Can anyone, please, please allay my fears with any information, questions, anything, about what might be going on here.
I cannot in all conscience put copters this size in the air if there is the remotest possibility of the flight FW crashing the processor totally like this.

2 22-09-2016 11-48-24 AM.bin.zip (825.0 KB)

This is the first report I’ve heard of a FC crash. @CraigElder can we mention this on the dev call tomorrow please.

Thank you for the log, without it we have almost nothing to go on to track this down.

@MagicRuB I was planning to bring a similar event on the dev call

@mboland did you have the gps logging as well, would be good to get that log as well

this is a graph that shows some very odd data.

something is up with the IMU

@Michael_Oborne Just checked and data logging was not turned on.
I have set it to be initiated by the button on the unit which we will do just before flight.

Next tests I will make sure logging is on on the AsteRx-m UAS.
The files on the internal card are already very large from our tests and the AsteRx-m UAS does not split it’s data up but continues to log to just 2 files ???

Fortunately I am not the one that has to cope with their logging but I will get extracts from the next tests.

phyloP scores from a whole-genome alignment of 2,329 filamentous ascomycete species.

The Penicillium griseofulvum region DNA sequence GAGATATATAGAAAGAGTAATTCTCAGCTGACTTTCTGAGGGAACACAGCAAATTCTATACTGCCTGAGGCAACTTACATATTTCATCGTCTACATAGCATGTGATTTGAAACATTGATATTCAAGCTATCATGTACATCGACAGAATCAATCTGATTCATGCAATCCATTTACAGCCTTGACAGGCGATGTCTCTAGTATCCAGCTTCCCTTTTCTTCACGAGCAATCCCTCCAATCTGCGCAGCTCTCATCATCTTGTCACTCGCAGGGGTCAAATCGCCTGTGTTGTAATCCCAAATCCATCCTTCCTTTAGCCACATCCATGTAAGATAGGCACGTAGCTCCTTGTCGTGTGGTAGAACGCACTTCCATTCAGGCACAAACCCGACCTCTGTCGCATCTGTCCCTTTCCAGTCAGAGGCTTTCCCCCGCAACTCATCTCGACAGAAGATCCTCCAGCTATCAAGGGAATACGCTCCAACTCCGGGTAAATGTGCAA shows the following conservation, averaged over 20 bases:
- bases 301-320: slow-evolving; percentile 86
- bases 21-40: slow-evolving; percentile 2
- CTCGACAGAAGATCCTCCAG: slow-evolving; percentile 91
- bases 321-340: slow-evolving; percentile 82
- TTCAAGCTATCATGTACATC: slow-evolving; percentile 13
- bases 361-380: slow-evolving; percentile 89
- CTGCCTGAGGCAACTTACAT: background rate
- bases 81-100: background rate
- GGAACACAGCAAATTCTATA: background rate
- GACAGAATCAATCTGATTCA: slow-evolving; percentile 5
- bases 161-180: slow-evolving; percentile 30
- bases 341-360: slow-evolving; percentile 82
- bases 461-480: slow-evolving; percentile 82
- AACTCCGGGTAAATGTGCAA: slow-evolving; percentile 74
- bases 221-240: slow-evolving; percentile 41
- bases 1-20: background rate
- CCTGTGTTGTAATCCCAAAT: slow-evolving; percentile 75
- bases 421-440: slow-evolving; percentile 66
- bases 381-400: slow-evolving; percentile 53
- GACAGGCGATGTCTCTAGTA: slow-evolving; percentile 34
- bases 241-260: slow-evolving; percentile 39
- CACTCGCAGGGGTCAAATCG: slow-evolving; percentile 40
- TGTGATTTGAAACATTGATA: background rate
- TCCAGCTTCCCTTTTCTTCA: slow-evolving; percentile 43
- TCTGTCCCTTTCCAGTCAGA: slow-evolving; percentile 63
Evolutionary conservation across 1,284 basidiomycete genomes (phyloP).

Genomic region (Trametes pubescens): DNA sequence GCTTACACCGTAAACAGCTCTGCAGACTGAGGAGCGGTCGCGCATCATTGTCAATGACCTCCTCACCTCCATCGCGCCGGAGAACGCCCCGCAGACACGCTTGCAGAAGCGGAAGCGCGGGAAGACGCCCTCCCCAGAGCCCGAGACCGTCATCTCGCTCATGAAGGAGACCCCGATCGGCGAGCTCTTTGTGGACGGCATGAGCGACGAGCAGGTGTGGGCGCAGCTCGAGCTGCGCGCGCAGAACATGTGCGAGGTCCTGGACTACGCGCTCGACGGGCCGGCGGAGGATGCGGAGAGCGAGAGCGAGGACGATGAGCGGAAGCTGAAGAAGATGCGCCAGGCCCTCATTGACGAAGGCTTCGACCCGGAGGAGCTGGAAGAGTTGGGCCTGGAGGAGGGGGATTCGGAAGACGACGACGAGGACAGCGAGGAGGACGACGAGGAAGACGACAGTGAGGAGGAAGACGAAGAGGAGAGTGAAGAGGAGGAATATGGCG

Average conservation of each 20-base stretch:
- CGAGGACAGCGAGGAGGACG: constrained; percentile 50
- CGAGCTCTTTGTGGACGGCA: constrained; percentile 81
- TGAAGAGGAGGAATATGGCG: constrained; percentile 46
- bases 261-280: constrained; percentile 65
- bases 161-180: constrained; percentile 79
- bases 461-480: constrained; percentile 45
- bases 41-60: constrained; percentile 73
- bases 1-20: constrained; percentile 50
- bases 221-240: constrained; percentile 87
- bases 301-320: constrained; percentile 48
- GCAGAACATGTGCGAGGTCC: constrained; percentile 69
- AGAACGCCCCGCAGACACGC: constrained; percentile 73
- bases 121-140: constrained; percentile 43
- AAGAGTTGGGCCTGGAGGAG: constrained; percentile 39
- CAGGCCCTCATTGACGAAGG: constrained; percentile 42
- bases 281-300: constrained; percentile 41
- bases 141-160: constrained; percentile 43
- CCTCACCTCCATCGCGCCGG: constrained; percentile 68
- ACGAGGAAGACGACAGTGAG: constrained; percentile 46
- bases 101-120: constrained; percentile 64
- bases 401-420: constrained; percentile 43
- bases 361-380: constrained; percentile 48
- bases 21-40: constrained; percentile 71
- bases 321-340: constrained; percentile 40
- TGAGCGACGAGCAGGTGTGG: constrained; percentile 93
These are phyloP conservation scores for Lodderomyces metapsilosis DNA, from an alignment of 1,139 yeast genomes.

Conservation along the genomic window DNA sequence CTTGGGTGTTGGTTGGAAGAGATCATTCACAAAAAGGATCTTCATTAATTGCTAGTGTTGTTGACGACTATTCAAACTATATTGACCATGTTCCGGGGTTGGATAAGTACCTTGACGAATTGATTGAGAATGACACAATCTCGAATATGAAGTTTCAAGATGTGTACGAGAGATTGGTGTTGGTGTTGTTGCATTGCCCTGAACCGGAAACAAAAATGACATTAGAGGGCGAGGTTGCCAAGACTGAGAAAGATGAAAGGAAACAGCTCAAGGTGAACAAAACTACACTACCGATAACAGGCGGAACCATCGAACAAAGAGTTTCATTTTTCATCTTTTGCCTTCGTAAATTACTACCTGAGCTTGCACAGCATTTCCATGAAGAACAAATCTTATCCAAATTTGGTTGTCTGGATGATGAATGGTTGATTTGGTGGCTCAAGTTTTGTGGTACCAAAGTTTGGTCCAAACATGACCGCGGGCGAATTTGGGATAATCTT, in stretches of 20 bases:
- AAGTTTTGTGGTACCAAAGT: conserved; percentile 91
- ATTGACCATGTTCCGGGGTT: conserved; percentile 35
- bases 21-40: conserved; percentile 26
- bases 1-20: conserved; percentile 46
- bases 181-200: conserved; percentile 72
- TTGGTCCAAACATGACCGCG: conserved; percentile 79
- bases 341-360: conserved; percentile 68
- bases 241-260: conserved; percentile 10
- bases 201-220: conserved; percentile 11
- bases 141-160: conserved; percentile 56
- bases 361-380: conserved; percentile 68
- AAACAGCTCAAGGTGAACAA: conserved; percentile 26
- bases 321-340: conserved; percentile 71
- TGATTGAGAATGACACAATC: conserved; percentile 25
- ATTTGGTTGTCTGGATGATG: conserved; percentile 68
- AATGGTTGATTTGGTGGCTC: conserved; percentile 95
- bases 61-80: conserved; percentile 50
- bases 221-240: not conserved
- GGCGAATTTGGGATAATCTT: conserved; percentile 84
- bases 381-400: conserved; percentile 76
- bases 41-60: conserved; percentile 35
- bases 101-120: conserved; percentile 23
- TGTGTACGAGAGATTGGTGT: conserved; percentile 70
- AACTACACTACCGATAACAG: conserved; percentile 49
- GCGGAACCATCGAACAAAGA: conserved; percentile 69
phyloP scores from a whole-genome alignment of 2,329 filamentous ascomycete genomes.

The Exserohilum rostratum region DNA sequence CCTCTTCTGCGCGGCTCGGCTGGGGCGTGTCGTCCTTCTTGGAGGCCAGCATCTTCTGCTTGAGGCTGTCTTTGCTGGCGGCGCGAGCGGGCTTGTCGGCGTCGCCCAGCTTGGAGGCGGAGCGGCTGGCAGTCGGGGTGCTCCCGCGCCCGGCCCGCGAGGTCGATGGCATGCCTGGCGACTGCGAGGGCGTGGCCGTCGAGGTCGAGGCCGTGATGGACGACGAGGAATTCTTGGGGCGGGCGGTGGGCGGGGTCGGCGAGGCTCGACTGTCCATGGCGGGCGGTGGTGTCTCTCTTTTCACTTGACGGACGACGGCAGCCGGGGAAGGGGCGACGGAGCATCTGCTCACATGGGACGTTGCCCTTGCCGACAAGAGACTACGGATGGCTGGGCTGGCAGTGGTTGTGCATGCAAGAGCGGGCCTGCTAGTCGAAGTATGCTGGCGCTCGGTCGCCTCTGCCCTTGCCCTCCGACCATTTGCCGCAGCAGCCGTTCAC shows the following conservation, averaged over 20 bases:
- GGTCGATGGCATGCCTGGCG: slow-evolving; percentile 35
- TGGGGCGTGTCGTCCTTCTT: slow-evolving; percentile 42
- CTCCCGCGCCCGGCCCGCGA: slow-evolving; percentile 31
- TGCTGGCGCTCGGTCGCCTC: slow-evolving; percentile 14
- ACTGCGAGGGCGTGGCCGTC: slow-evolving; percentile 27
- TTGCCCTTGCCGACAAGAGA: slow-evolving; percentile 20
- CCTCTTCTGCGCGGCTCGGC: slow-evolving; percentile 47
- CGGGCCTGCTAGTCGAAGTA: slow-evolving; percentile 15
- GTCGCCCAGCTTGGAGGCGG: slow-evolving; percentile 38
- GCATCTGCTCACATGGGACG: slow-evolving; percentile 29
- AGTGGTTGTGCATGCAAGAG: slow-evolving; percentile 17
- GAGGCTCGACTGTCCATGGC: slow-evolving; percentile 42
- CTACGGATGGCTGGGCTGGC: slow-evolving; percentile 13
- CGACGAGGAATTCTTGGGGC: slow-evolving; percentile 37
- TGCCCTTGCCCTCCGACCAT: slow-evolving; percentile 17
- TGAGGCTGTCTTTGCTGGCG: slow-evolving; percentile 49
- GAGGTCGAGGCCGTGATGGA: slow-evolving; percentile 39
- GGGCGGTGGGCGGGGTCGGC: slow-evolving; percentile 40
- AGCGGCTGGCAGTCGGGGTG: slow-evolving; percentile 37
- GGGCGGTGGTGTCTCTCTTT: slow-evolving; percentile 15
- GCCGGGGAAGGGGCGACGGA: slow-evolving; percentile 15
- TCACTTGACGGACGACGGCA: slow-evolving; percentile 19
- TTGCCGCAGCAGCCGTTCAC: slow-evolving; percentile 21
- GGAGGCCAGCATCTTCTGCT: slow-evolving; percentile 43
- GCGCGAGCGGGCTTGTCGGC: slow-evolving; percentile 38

Do you think we might have a bad PixHawk?

This machine was stationary on the ground during these tests.

did you place the drone on the ground? or where you holding it the entire time? just trying to account for z acceleration.

I thought I may have solved the mystery of what was going on here with the PixHawk crashing but not yet the GPS problems, but it seems not.

This Octo has the battery on top of the dome covering the flight stack (not my design) so the internal Pixhawk compass and the internal AsteRx-m UAS compass are sandwiched in there.
To get a good compass reading I have placed another compass (HMC5983) on the GPS mast (an active multi frequency GNSS antenna).

I was alerted by the comment from @Michael_Oborne on the strange data so I have been looking very closely at the setup and found that the connections of the SDL and SCA lines on the i2c connection to the top compass were reversed. Funny that it did not show up as i2c errors.

The copter has been ground tested extensively with no crashes of the FC observed.
I couldn’t post the log as it was >46Mb in size but it has clarified at least one bug and one unresolved condition that I will need to start a new topic on.

@Michael_Oborne the Octo was sitting on the ground for all testing.

This is similar the issue I just posted - although mine only has motor 2 affected.

It seems it is NOT the crossed I2C lines that were the cause of the FC crashing.
I corrected the compass wiring and remounted the compass away from everything (especially the active GPS antenna in it’s heavy metal case) and now have a solid compass reading with a variance of +/- 0.4deg.
Best I have ever had.

Todays tests were centred on our RTK GPS and 20 minutes after powering up the Octo the motors started beeping and all response was lost. This happened while we were working on the GPS Base station Rx connected to the laptop, so I was not paying attention to the Octo while it was sitting out in the back yard.